“The mutilation caught my attention, I poured myself a healthy portion of Pinot Noir.” Armed luckily with a strong stomach on my side, the details concerning the first body were a real puke storm to imagine. There are so many humorous bits to this book that coming across something like this while reading doesn’t really nauseate you as much as I suspect it would’ve if the author wrote this tale utilizing a much darker narrative. There are a lot of minor characters being introduced to readers, so it takes some reading to get to the clues concerning Jake and Maddie’s cases.

Through Jake’s first person point of view, the narrative is more dialogue driven and the chapters short. And if the chapter titles don’t get you laughing already, chances are that something will happen along the way that will make you. The sentences can be really geek friendly and geeks, especially the new technology trolls, will love it. Then there are those serious murder mystery hounds. They might not have as much fun as those belonging to geek world, but they’ll enjoy the detective work being done along the way. You’d better take a deep breath before you dive into this one. M.T. Bass offers a real mishmash of genres.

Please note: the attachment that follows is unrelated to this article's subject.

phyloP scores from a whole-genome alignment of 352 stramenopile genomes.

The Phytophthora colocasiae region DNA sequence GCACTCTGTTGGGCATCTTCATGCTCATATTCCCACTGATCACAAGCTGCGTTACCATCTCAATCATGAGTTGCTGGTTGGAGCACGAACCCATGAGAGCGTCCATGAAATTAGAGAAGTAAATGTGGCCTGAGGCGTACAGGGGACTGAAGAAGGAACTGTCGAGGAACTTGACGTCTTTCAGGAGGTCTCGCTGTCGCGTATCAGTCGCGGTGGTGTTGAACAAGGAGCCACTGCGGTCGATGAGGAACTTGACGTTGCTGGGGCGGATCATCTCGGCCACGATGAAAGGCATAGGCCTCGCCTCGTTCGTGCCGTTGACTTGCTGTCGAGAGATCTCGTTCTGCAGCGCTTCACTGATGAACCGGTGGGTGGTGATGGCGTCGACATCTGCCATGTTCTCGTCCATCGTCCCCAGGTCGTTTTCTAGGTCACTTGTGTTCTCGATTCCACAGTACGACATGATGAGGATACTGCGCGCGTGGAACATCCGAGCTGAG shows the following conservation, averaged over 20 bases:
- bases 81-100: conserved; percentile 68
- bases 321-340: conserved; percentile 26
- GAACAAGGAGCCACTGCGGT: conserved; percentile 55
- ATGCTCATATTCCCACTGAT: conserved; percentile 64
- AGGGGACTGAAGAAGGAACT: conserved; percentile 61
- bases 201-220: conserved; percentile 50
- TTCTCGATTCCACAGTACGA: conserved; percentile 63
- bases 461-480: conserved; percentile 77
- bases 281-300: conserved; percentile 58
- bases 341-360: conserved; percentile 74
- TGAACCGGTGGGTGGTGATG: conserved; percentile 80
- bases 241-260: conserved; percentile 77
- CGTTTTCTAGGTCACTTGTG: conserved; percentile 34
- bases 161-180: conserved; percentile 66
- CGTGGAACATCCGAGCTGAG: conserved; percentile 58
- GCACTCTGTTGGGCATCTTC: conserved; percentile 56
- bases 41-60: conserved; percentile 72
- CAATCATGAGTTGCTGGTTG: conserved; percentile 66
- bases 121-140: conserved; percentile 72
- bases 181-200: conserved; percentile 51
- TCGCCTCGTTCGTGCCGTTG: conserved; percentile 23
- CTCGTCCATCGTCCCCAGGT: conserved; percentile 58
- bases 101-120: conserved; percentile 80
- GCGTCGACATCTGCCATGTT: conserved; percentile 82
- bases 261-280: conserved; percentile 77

Kindle Edition:

Publisher: Electron Alley Publications
Date Published: April 2, 2017
Genre: Technothrillers
Pages: 228
View on Amazon
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3 thoughts on “Review: Murder by Manchausen by M.T. Bass

  1. Sounds like a great book! Why is it that when I saw “Geek Squad” I just pictured a fleet of nerdy techies from Best Buy heading out in their black and red VW beetles and their collared shirts to kill people?? 😂😂
    Seriously though, it does sound like a very interesting premise! (the actual book. Not my strange imaginings)

    Liked by 1 person